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N.J. political consultant pleads guilty in murder-for-hire plot in 2014 slaying of associate, feds say

Sean Caddle admitted to exchanging thousands of dollars with co-conspirators who are alleged to have fatally stabbed his longtime associate. He was released on $1 million bond, officials say.

A political consultant in New Jersey pleaded guilty in a murder-for-hire plot in the 2014 slaying of a longtime associate who was found fatally stabbed in a Jersey City apartment that was set on fire, federal prosecutors said.

The man, Sean Caddle, 44, of Hamburg, appeared over video teleconference Tuesday and entered the guilty plea to one count of conspiracy to commit murder for hire, said Philip R. Sellinger, the U.S. attorney for New Jersey.

Caddle was freed on $1 million unsecured bond, which included court-imposed restrictions of home detention with electronic monitoring and travel restrictions, officials said.

“This was a callous and violent crime, and this defendant is as responsible as the two men who wielded the knife,” Sellinger said in a statement Tuesday. “There is no more serious crime than the taking of another person’s life. The defendant has admitted arranging and paying for a murder by two other people. His admission of guilt means he will now pay for his crime.”

Caddle faces a maximum penalty of life imprisonment and a $250,000 fine, officials said.

Caddle’s lawyer could not be immediately reached for comment Wednesday afternoon.

Court documents in Caddle’s case, which were viewed by NBC News, did not identity the victim. Caddle’s alleged co-conspirators were identified only as “CC-1” and “CC-2.”

Caddle solicited a Connecticut resident in April 2014 to commit the killing for thousands of dollars, the federal documents show. The Connecticut resident recruited an accomplice from Philadelphia, and they fatally stabbed the victim and set fire to the victim’s apartment on May 22, 2014, according to the court records.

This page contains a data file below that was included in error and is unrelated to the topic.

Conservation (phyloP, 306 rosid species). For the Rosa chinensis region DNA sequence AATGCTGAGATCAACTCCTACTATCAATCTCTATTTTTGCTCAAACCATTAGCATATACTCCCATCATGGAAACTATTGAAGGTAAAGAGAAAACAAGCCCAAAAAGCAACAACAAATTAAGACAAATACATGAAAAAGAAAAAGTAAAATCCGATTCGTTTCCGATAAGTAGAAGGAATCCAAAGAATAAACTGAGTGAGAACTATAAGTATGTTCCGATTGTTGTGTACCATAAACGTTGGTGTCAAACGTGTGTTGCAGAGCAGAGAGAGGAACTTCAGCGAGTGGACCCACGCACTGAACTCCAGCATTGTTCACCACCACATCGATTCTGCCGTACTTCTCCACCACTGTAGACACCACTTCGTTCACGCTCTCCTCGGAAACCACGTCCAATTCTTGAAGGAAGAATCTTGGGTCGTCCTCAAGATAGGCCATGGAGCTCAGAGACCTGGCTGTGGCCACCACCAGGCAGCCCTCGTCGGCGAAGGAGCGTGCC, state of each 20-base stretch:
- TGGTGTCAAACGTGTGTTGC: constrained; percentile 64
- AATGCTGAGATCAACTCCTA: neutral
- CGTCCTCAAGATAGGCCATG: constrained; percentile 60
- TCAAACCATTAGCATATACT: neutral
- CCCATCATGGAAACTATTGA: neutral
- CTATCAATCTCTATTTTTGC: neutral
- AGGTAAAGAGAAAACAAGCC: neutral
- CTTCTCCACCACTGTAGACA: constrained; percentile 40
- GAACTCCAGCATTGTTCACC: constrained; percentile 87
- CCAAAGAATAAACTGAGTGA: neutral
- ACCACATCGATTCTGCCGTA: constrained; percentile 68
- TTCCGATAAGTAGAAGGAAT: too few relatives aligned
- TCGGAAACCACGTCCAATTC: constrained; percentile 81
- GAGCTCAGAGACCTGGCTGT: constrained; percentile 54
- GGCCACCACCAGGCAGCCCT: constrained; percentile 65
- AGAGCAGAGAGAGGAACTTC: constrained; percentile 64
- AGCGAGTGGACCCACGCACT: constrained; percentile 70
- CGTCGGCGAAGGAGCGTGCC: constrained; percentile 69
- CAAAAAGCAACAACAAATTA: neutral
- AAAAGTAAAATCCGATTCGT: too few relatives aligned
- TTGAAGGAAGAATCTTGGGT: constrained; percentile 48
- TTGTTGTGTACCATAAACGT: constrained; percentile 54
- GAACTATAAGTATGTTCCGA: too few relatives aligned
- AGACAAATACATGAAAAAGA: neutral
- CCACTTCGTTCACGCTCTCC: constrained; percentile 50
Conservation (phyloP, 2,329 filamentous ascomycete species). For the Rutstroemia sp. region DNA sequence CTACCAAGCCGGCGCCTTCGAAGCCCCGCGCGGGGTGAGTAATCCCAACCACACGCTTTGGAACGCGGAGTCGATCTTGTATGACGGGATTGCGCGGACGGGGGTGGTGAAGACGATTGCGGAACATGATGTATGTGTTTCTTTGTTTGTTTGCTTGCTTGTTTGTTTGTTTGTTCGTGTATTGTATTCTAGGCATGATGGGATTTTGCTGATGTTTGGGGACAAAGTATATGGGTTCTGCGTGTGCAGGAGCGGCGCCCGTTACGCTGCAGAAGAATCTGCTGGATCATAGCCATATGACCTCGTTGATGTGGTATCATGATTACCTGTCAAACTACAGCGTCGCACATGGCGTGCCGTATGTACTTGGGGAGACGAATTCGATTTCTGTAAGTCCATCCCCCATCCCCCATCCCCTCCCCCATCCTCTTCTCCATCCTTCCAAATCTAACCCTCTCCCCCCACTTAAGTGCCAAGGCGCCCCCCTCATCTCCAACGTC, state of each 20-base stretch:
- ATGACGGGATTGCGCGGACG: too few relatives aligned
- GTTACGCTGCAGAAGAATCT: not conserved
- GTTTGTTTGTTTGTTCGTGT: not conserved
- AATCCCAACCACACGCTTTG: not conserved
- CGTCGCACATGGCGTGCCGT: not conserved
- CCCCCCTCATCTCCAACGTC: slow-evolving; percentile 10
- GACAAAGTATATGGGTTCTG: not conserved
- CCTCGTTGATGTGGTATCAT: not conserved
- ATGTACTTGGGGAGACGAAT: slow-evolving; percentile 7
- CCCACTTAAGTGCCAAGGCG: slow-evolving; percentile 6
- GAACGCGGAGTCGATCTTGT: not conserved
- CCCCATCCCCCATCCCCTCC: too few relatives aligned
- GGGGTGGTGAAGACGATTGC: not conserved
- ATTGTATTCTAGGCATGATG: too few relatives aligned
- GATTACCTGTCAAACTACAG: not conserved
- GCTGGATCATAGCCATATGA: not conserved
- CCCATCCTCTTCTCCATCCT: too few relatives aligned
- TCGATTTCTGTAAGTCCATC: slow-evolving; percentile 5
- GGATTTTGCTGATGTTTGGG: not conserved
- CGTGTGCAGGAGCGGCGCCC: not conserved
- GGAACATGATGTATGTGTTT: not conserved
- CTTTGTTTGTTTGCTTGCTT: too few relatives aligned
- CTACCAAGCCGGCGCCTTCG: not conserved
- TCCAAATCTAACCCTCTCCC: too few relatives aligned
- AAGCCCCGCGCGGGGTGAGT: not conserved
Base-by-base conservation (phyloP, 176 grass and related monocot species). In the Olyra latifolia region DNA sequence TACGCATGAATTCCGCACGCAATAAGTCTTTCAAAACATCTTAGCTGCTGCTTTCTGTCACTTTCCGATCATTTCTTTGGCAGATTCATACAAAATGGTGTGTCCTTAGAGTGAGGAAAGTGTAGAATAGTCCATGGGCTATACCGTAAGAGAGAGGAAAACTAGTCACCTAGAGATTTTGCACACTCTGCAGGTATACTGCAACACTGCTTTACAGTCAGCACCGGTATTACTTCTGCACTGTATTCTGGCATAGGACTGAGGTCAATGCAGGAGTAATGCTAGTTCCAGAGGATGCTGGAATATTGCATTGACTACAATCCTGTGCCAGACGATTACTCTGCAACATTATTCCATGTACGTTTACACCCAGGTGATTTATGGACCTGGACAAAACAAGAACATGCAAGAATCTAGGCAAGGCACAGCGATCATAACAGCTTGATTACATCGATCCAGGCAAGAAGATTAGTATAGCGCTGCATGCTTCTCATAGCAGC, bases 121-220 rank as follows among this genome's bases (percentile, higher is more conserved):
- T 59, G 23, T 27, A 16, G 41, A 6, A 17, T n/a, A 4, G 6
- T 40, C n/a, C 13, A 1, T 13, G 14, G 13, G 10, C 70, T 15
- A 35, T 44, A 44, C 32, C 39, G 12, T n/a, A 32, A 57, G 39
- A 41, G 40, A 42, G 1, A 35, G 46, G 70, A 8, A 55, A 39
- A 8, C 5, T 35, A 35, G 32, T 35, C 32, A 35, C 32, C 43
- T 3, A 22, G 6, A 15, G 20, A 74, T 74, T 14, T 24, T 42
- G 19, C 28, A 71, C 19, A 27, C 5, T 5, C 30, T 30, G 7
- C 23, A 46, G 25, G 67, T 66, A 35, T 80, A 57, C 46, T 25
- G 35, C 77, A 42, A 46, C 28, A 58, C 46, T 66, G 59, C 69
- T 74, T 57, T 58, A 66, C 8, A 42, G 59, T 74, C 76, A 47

An explicit motive for Caddle's role in the slaying was not specified in the court documents.

The day after the slaying, Caddle met with the first co-conspirator in a parking lot in Elizabeth, New Jersey, where he paid thousands of dollars for the slaying. The first co-conspirator shared the proceeds with the second, federal prosecutors said. reported that the circumstances of the case matched those of the death of Michael Galdieri, 52, who was the son of the late state Sen. James Galdieri.

Galdieri lived alone in the second-floor apartment. Authorities disclosed at the time that his body had multiple stab wounds and said they believed the fire was set to cover up the murder, reported.

Caddle had worked as a consultant to former state Sen. Raymond Lesniak. He also worked on a former state assemblyman’s campaign, as well as a 1993 campaign in the race for mayor in Jersey City, the news outlet reported.

Lesniak said Wednesday that Caddle was the last person he would suspect of being involved in a murder conspiracy.

"Only in New Jersey," Lesniak said. "He was polite. I would refer to him as a gentle giant. He spoke about mundane things. ... He was doing this while helping me win elections."

Federal records show Caddle’s sentencing is scheduled for June 7.